there wasn't enough time for everyone who wanted attention
to visit all sites with relevant content. Thus, the Blog was
A Blog is a personal or informational Web site. But in Web 2,0, once
the author places materials—ideas, ideals, assorted comments or
other information—on a blog, this material is open for additions,
subtractions or comments from anyone who would like to respond.
This action or reaction to the blog materials is social publishing
and it is not only requested but also expected by the original
Social publication goes much farther. Wikis allow
for collaborative creation of definitions and / or encyclopedic-type
information. Authors / writers can "share" audio and video podcasts (see:
Apple's iLife. Photographs and videos can be published on
You Tube, Flicker and iFilm. Social Bookmarking creates a
list of Web site links for people with similar interests.
Blog space is free in many instances, so every teacher / class
could have a blog. Students respond and publish more rapidly
to materials placed on a blog by either a teacher or other students.
The quality of student writing, audio podcast and vidcast is
much better as students realize that this work is published on the Web.
Wikis are an outstanding tool in the classroom. Students create a centralized
glossary of terms complete with definitions to be used in
the classroom. Any student can add, subtract
and edit this content or create a new term. Extra materials
may be added as needed, creating a class "wikipedia." Over a
few years, classes could create a very sizeable amount of
information for student usage.
Although this is not social bookmarking in the stickiest sense of the
word, here is a suggestion for bookmarking in a classroom.
Open MicroSoft Word and create a list of Web links for the
class. Allow students to add a link as they find sites
which should be added to the list.
Subscribing and Tagging
Publication does little good if no one can locate your content. Web
2.0 provides two methods for locating new or up-to-date information—
tagging and RSS subscribing.
A tag is a simple discriptive name which can be used to categorize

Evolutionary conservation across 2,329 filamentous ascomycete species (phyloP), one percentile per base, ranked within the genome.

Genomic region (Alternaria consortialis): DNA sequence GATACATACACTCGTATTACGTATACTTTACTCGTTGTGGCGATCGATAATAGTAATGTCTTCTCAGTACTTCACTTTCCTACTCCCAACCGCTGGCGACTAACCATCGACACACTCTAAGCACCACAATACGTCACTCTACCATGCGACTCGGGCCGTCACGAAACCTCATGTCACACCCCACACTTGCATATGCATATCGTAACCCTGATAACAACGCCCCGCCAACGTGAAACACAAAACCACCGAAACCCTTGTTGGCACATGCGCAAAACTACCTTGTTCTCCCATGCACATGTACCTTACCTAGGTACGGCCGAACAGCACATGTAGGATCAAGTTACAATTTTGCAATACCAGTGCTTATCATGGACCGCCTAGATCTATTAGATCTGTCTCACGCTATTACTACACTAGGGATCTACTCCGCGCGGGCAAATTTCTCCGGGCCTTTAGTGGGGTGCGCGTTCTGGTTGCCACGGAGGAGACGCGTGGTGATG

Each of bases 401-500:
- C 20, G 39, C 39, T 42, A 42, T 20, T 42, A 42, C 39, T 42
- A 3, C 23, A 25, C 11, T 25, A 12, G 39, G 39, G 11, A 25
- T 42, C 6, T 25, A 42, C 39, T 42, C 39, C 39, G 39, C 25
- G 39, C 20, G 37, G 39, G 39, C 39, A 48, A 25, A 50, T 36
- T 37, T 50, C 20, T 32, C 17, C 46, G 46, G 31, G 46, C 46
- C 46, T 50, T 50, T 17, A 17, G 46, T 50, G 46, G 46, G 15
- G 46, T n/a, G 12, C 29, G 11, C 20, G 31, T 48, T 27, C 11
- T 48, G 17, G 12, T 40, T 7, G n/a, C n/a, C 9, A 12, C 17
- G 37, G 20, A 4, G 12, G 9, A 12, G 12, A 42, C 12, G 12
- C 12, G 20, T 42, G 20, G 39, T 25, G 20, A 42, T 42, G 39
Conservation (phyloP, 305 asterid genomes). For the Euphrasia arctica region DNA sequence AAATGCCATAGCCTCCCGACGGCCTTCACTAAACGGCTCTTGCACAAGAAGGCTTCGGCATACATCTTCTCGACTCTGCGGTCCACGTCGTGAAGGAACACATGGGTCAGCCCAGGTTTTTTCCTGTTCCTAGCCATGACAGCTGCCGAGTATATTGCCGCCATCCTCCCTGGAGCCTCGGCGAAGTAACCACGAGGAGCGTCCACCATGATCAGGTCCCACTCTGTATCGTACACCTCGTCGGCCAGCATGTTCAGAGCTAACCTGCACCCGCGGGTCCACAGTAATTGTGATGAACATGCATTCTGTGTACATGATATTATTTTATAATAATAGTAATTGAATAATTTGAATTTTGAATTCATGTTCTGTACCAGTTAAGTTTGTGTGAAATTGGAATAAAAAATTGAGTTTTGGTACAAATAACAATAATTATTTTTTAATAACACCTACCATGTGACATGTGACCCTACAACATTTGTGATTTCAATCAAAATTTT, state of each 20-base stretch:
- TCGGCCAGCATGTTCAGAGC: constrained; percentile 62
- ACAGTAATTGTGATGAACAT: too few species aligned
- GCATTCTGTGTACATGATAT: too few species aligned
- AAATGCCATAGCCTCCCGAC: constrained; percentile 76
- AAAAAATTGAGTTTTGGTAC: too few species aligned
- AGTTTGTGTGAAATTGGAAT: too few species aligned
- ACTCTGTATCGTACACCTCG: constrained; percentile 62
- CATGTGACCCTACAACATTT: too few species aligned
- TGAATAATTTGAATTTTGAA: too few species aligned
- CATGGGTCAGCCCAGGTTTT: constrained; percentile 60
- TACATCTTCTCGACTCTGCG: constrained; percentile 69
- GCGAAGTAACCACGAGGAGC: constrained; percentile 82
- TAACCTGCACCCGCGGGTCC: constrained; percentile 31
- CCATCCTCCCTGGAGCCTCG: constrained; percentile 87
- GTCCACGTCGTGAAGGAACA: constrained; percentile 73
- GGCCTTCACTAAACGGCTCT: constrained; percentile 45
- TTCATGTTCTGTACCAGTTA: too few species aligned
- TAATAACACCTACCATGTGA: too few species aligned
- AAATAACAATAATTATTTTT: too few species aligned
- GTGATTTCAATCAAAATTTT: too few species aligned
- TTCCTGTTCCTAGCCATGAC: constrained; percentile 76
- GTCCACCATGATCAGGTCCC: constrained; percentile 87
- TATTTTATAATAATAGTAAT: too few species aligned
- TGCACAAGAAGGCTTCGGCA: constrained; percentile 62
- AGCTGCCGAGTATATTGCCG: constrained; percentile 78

their posts, photos, videos or podcast. Any name may be used,
but it should be discriptive and relevant to the material being
tagged. The Technorati Tag pages are the most used.
Anyone with a blog can contribute to Technorati Tag pages. Most
blog software, (such as Movable Type, WordPress, TypePad, Blogware,
Radio), supports categories. Simply include the category system
and be sure to publish to the RSS/Atomic feeds and the categories
will be read as tags.
If the blog software doesn't support categories, you can still
participate. To tag your material, include this link
in the body of your post. Please note that two word tags should
be joined by a "+". For example:
<a href="http://technorati.com/tag/[tagname]" rel="tag">[tagname]</a>
[tagname]+[tagname]" rel="tag"> [tagname tagname]</a>
global+warming" rel="tag">global warming</a>
Your blog software should be configured to ping Technorati. If your
blog software does not support automatic pinging, you can manually
ping it at http://technorati.com/.
You do not have to link to Technorati. You can link to any web page that
ends in a tag, even if it is on your site.
RSS (Real Simple Syndication) subscribing is another method for locating
new material on the Web (see:
RSS-XML Information). Sometimes referred to as feeds, news feeds or web
feeds, it can be used on a Web site as well as on a blog. My Web site
A simple XML code (see:
RSS Code Made Easy) is added to the site. Using an aggregrator or
browser enabled or a podcatcher, (see:
Aggregrators & Pdocatchers) a viewer can subscribe to an RSS site.
When new materials are posted, a notification is automatically
sent to all subscribers.
For class blogs that want a larger, more mass appeal, tagging is a good
alternative, however, I feel that RSS offers the more useful tool set.
This summer, the iPhone hit the world with great fanfare. Evening news
reports showed Apple store employees cheering shoppers as they emerged
form the stores proudly displaying their iPhones. Imagining a cell
phone with total access to the internet including Google maps and YouTube
and all of this with a large touch screen. It was a fore gone conclusion
that touch screen iPod was in the works and would be coming soon. And
so, this month, the iPodtouch was
The most exciting new iPod release, however, was the new
iPod Nano. Its a colorful, somewhat
smaller verison of the original Video iPod (now called the
iPodClassic). As you can see
above it comes in five different colors. It has a fairly large,
bright display with the most pixels per inch of any Apple display. It
will play up to 5 hours of video or up to 24 hours of audio on a single
charge. The starting price is $149.00.
More importantly for the educator—this provides the possibility
for more students to access and use podcast and vidcast. If you have
been thinking about using or creating podcasts as an lternate way of
dilivering curriculum, now is the time to get serious.